PRIME MINISTER Dr Keith Rowley will not accede to a request placed before him by the Law Association for the formation of a fact-finding tribunal in relation to allegations against Chief Justice Ivor Archie. But that decision notwithstanding, lingering questions over the need for reform of the criminal justice system and the Constitution remain.
We are of the view that the State and the judiciary, including Archie, have much to account for when it comes to the abysmal failure to bring about meaningful transformation of the criminal justice system.
The murder spree this week alone – which touched figures as diverse as veteran theatre stalwart Raymond Choo Kong to a woman working at a KFC branch – underlines the fact that energy, effort and expense would be better directed at addressing the crime crisis facing us. Now is not the time for the criminal justice system to humour internecine intrigue based on personality, politics or warped policy priorities.
Rowley’s statements on the question of the appointment of a tribunal under section 137 of the Constitution is hardly likely to be the last word on this matter.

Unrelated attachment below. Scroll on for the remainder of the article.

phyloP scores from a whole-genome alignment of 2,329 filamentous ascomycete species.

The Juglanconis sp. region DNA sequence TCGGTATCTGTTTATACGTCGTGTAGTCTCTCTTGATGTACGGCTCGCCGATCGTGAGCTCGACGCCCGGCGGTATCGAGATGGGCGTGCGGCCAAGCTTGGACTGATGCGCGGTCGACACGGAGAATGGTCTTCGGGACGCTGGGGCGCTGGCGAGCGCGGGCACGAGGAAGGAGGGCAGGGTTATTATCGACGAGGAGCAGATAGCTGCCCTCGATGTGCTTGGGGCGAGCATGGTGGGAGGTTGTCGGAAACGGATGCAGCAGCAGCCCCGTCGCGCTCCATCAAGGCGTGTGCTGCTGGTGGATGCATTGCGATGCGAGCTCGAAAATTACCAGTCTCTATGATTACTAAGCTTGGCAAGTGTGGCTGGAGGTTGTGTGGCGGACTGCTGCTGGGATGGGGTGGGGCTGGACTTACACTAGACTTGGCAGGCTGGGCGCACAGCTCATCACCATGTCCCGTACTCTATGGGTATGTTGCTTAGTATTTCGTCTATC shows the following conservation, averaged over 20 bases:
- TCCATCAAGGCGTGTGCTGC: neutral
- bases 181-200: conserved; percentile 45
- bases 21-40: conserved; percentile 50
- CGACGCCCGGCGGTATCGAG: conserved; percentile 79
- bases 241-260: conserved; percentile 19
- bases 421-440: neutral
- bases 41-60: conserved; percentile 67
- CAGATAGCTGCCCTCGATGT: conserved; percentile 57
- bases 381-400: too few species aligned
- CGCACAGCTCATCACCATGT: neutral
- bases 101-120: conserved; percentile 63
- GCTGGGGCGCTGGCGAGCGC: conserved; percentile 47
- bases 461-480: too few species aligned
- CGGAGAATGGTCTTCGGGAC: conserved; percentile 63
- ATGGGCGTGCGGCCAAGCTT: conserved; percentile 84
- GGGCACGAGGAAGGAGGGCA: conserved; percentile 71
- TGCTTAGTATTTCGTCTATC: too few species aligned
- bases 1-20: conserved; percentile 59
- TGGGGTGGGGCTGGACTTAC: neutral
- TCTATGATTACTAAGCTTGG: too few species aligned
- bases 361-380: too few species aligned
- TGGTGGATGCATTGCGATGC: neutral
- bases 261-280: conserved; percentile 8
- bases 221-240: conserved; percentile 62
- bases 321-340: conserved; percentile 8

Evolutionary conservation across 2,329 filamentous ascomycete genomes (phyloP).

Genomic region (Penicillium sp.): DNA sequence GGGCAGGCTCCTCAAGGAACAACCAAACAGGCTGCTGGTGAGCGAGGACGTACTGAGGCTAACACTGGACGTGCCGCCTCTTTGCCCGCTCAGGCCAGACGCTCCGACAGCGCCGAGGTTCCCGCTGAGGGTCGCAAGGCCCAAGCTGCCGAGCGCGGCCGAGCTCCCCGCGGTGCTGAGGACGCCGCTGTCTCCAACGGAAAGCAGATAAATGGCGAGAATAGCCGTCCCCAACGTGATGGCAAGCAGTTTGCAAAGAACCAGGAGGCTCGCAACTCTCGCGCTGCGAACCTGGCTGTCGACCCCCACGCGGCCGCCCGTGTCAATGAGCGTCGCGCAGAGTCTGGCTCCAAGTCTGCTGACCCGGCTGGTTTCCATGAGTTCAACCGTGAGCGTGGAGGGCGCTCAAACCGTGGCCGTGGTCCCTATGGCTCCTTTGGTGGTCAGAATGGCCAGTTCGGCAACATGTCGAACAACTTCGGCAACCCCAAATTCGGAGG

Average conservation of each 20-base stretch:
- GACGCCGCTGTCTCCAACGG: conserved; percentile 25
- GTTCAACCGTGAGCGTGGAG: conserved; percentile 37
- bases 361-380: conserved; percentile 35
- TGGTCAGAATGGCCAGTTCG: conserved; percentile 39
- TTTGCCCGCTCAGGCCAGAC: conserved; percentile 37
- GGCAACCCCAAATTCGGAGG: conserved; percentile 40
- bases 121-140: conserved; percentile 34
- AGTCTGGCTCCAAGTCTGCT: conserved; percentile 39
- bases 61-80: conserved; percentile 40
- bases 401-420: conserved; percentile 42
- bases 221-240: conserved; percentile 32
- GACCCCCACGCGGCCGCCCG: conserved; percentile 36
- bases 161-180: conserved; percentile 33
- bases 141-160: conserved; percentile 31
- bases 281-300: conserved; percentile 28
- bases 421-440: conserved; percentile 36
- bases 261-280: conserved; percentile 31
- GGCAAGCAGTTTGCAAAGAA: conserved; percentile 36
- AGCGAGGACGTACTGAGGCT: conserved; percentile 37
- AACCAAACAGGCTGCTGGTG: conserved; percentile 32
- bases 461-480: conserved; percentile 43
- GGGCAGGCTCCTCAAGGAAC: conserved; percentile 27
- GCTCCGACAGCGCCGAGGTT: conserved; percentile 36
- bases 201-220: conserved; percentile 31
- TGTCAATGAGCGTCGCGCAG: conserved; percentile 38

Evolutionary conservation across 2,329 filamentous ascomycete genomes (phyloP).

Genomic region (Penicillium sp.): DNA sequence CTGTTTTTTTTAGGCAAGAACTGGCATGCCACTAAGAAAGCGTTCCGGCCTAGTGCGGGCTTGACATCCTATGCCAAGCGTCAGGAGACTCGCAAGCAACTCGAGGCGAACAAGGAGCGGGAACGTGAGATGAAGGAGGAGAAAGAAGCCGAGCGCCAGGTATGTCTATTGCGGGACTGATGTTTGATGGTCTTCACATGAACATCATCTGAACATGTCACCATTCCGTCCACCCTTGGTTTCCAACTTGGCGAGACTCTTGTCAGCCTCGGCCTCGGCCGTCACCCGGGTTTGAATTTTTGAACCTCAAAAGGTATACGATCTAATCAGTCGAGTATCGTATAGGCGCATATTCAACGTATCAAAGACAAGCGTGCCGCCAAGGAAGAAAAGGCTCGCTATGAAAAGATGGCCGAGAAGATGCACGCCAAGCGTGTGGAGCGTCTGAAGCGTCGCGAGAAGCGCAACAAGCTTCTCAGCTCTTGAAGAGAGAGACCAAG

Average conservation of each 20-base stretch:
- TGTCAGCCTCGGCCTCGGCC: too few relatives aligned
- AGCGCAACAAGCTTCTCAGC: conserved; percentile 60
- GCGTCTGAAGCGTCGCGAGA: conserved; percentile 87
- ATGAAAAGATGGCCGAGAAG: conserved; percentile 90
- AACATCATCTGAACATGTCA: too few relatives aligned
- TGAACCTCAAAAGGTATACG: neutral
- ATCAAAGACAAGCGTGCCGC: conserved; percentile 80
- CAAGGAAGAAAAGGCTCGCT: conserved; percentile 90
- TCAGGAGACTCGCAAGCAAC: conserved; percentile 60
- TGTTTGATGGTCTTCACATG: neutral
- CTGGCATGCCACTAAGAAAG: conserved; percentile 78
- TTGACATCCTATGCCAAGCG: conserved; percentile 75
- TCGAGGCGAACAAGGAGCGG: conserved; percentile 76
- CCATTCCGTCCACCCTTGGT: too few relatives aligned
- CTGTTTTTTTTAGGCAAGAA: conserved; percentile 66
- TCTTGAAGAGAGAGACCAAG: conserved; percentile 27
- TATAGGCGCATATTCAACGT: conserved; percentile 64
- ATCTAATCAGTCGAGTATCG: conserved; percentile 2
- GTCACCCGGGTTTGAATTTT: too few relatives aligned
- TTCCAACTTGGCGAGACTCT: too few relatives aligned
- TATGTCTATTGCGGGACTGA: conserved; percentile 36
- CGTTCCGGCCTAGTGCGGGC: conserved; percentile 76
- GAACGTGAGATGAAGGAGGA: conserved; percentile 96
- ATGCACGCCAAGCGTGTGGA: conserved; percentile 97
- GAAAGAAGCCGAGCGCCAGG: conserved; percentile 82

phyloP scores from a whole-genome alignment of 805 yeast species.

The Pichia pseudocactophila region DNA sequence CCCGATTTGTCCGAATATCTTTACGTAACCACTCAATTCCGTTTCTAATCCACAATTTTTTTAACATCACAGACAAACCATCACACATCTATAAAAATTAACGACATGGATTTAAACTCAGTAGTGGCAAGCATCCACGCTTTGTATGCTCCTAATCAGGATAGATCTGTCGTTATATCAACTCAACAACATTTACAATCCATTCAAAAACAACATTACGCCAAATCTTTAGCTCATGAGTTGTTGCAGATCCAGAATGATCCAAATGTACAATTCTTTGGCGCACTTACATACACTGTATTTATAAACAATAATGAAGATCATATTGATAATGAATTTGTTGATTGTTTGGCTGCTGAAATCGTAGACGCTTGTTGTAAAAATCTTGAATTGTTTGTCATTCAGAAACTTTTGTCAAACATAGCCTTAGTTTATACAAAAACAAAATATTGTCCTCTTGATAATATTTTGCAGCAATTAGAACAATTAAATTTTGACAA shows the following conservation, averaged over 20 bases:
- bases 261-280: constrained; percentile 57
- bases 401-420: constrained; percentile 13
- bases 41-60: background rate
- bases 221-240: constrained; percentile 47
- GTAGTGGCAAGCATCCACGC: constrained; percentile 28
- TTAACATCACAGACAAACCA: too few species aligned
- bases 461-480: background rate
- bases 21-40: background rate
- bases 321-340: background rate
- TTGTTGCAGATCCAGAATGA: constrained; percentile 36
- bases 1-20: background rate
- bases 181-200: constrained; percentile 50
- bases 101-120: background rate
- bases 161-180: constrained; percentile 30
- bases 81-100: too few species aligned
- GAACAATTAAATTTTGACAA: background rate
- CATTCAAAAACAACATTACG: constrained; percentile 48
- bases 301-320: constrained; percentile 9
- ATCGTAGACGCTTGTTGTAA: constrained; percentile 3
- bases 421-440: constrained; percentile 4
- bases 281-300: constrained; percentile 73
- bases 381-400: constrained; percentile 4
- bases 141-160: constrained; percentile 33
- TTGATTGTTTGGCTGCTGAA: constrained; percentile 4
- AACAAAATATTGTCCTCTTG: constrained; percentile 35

There is some merit in the procedure envisioned under section 137. That section relates to the question of whether there are adequate facts to justify the referral of the matter to the Privy Council for a final determination. A preliminary tribunal probe could potentially be a useful device to resolve the matter.
However, section 137 does not appear to provide guidance on the threshold that has to be satisfied in order for a sitting prime minister to invoke it. Should a prime minister conduct their own factual or legal inquiry before deciding? How extensive should such activities be? Additionally, what is the role of the Law Association, a statutory body which has an important function in our society?
It is all a reminder of the need for clearer rules and procedures governing not only how legal officials are held accountable but also how the executive interacts with the judiciary. Some will say it all shows there is not enough judicial autonomy.
All would do well to focus on the dismal state of the penal system, with its high rate of recidivism, its failure to rehabilitate, the problems in relation to the protection of witnesses, the low detection rate, the low conviction rate, the system’s inability to handle sophisticated forms of white-collar crime, the inefficiencies in courtrooms, the daily collapse of cases due to inadequate police and prosecutorial resources, the strain on the forensic facilities, the rise of gangs, the proliferation of guns, the continued award of state contracts to underworld figures, the perception of criminals acting with impunity, the brazen killing of citizens in broad daylight on the streets of our capital city.
It is hoped these matters can be addressed as a matter of priority ahead of anything else.